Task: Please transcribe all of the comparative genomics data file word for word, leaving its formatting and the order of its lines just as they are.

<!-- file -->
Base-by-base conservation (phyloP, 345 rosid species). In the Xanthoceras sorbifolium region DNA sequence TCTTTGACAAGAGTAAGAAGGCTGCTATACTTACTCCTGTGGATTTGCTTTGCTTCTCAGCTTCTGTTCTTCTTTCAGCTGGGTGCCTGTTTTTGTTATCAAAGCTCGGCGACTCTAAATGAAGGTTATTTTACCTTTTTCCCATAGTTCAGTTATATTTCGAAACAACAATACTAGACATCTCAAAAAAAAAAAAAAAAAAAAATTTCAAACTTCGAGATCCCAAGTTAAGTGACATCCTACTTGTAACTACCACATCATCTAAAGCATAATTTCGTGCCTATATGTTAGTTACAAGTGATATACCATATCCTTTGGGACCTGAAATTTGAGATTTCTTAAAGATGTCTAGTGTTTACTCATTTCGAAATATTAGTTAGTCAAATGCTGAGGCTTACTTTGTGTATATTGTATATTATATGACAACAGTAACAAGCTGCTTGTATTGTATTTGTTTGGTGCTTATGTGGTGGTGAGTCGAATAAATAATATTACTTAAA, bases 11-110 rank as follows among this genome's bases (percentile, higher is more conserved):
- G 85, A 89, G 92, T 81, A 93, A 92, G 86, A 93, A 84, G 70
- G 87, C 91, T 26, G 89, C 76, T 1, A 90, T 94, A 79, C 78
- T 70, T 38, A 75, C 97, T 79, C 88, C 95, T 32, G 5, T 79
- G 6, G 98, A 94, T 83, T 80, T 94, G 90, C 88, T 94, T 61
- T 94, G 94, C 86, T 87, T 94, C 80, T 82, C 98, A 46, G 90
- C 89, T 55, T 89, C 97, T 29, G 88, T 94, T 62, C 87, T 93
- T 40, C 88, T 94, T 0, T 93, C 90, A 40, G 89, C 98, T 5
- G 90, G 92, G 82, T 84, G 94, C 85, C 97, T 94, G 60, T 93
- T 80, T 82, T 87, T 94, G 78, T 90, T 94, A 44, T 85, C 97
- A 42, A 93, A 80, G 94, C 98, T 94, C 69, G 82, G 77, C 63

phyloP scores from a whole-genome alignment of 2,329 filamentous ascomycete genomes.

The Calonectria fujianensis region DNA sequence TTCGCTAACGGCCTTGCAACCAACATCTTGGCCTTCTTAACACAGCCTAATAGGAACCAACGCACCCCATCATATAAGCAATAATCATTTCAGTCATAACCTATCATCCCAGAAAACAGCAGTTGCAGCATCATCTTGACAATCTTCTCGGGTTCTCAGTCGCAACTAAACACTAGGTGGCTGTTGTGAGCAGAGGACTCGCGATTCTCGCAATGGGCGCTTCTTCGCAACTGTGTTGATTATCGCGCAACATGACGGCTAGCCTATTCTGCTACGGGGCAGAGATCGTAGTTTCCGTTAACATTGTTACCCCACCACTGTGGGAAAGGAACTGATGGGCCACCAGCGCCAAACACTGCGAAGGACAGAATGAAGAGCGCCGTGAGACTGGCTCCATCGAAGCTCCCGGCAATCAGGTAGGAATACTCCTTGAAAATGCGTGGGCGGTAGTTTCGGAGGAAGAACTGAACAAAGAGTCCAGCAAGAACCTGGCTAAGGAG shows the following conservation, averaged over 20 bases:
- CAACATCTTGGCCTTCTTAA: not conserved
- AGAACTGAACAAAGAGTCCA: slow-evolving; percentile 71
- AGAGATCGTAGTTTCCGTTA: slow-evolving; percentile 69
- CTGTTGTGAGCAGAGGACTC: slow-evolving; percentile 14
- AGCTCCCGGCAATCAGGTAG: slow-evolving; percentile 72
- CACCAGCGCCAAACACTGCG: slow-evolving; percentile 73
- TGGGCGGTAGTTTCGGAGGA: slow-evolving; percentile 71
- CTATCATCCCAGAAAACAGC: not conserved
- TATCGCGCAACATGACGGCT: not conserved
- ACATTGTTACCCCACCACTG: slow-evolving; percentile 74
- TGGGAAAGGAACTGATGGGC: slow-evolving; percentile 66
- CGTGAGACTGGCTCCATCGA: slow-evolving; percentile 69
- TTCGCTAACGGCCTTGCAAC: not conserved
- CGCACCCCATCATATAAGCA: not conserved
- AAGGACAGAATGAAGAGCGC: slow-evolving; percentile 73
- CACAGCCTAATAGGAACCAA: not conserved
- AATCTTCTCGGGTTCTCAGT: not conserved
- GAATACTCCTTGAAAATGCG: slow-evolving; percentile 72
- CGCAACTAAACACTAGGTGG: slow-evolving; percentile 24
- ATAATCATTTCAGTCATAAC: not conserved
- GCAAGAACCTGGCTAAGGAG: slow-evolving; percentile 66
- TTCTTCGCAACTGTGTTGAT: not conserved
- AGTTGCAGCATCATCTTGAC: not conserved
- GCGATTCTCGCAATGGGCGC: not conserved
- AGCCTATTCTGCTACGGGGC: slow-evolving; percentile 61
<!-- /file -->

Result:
Base-by-base conservation (phyloP, 345 rosid species). In the Xanthoceras sorbifolium region DNA sequence TCTTTGACAAGAGTAAGAAGGCTGCTATACTTACTCCTGTGGATTTGCTTTGCTTCTCAGCTTCTGTTCTTCTTTCAGCTGGGTGCCTGTTTTTGTTATCAAAGCTCGGCGACTCTAAATGAAGGTTATTTTACCTTTTTCCCATAGTTCAGTTATATTTCGAAACAACAATACTAGACATCTCAAAAAAAAAAAAAAAAAAAAATTTCAAACTTCGAGATCCCAAGTTAAGTGACATCCTACTTGTAACTACCACATCATCTAAAGCATAATTTCGTGCCTATATGTTAGTTACAAGTGATATACCATATCCTTTGGGACCTGAAATTTGAGATTTCTTAAAGATGTCTAGTGTTTACTCATTTCGAAATATTAGTTAGTCAAATGCTGAGGCTTACTTTGTGTATATTGTATATTATATGACAACAGTAACAAGCTGCTTGTATTGTATTTGTTTGGTGCTTATGTGGTGGTGAGTCGAATAAATAATATTACTTAAA, bases 11-110 rank as follows among this genome's bases (percentile, higher is more conserved):
- G 85, A 89, G 92, T 81, A 93, A 92, G 86, A 93, A 84, G 70
- G 87, C 91, T 26, G 89, C 76, T 1, A 90, T 94, A 79, C 78
- T 70, T 38, A 75, C 97, T 79, C 88, C 95, T 32, G 5, T 79
- G 6, G 98, A 94, T 83, T 80, T 94, G 90, C 88, T 94, T 61
- T 94, G 94, C 86, T 87, T 94, C 80, T 82, C 98, A 46, G 90
- C 89, T 55, T 89, C 97, T 29, G 88, T 94, T 62, C 87, T 93
- T 40, C 88, T 94, T 0, T 93, C 90, A 40, G 89, C 98, T 5
- G 90, G 92, G 82, T 84, G 94, C 85, C 97, T 94, G 60, T 93
- T 80, T 82, T 87, T 94, G 78, T 90, T 94, A 44, T 85, C 97
- A 42, A 93, A 80, G 94, C 98, T 94, C 69, G 82, G 77, C 63

phyloP scores from a whole-genome alignment of 2,329 filamentous ascomycete genomes.

The Calonectria fujianensis region DNA sequence TTCGCTAACGGCCTTGCAACCAACATCTTGGCCTTCTTAACACAGCCTAATAGGAACCAACGCACCCCATCATATAAGCAATAATCATTTCAGTCATAACCTATCATCCCAGAAAACAGCAGTTGCAGCATCATCTTGACAATCTTCTCGGGTTCTCAGTCGCAACTAAACACTAGGTGGCTGTTGTGAGCAGAGGACTCGCGATTCTCGCAATGGGCGCTTCTTCGCAACTGTGTTGATTATCGCGCAACATGACGGCTAGCCTATTCTGCTACGGGGCAGAGATCGTAGTTTCCGTTAACATTGTTACCCCACCACTGTGGGAAAGGAACTGATGGGCCACCAGCGCCAAACACTGCGAAGGACAGAATGAAGAGCGCCGTGAGACTGGCTCCATCGAAGCTCCCGGCAATCAGGTAGGAATACTCCTTGAAAATGCGTGGGCGGTAGTTTCGGAGGAAGAACTGAACAAAGAGTCCAGCAAGAACCTGGCTAAGGAG shows the following conservation, averaged over 20 bases:
- CAACATCTTGGCCTTCTTAA: not conserved
- AGAACTGAACAAAGAGTCCA: slow-evolving; percentile 71
- AGAGATCGTAGTTTCCGTTA: slow-evolving; percentile 69
- CTGTTGTGAGCAGAGGACTC: slow-evolving; percentile 14
- AGCTCCCGGCAATCAGGTAG: slow-evolving; percentile 72
- CACCAGCGCCAAACACTGCG: slow-evolving; percentile 73
- TGGGCGGTAGTTTCGGAGGA: slow-evolving; percentile 71
- CTATCATCCCAGAAAACAGC: not conserved
- TATCGCGCAACATGACGGCT: not conserved
- ACATTGTTACCCCACCACTG: slow-evolving; percentile 74
- TGGGAAAGGAACTGATGGGC: slow-evolving; percentile 66
- CGTGAGACTGGCTCCATCGA: slow-evolving; percentile 69
- TTCGCTAACGGCCTTGCAAC: not conserved
- CGCACCCCATCATATAAGCA: not conserved
- AAGGACAGAATGAAGAGCGC: slow-evolving; percentile 73
- CACAGCCTAATAGGAACCAA: not conserved
- AATCTTCTCGGGTTCTCAGT: not conserved
- GAATACTCCTTGAAAATGCG: slow-evolving; percentile 72
- CGCAACTAAACACTAGGTGG: slow-evolving; percentile 24
- ATAATCATTTCAGTCATAAC: not conserved
- GCAAGAACCTGGCTAAGGAG: slow-evolving; percentile 66
- TTCTTCGCAACTGTGTTGAT: not conserved
- AGTTGCAGCATCATCTTGAC: not conserved
- GCGATTCTCGCAATGGGCGC: not conserved
- AGCCTATTCTGCTACGGGGC: slow-evolving; percentile 61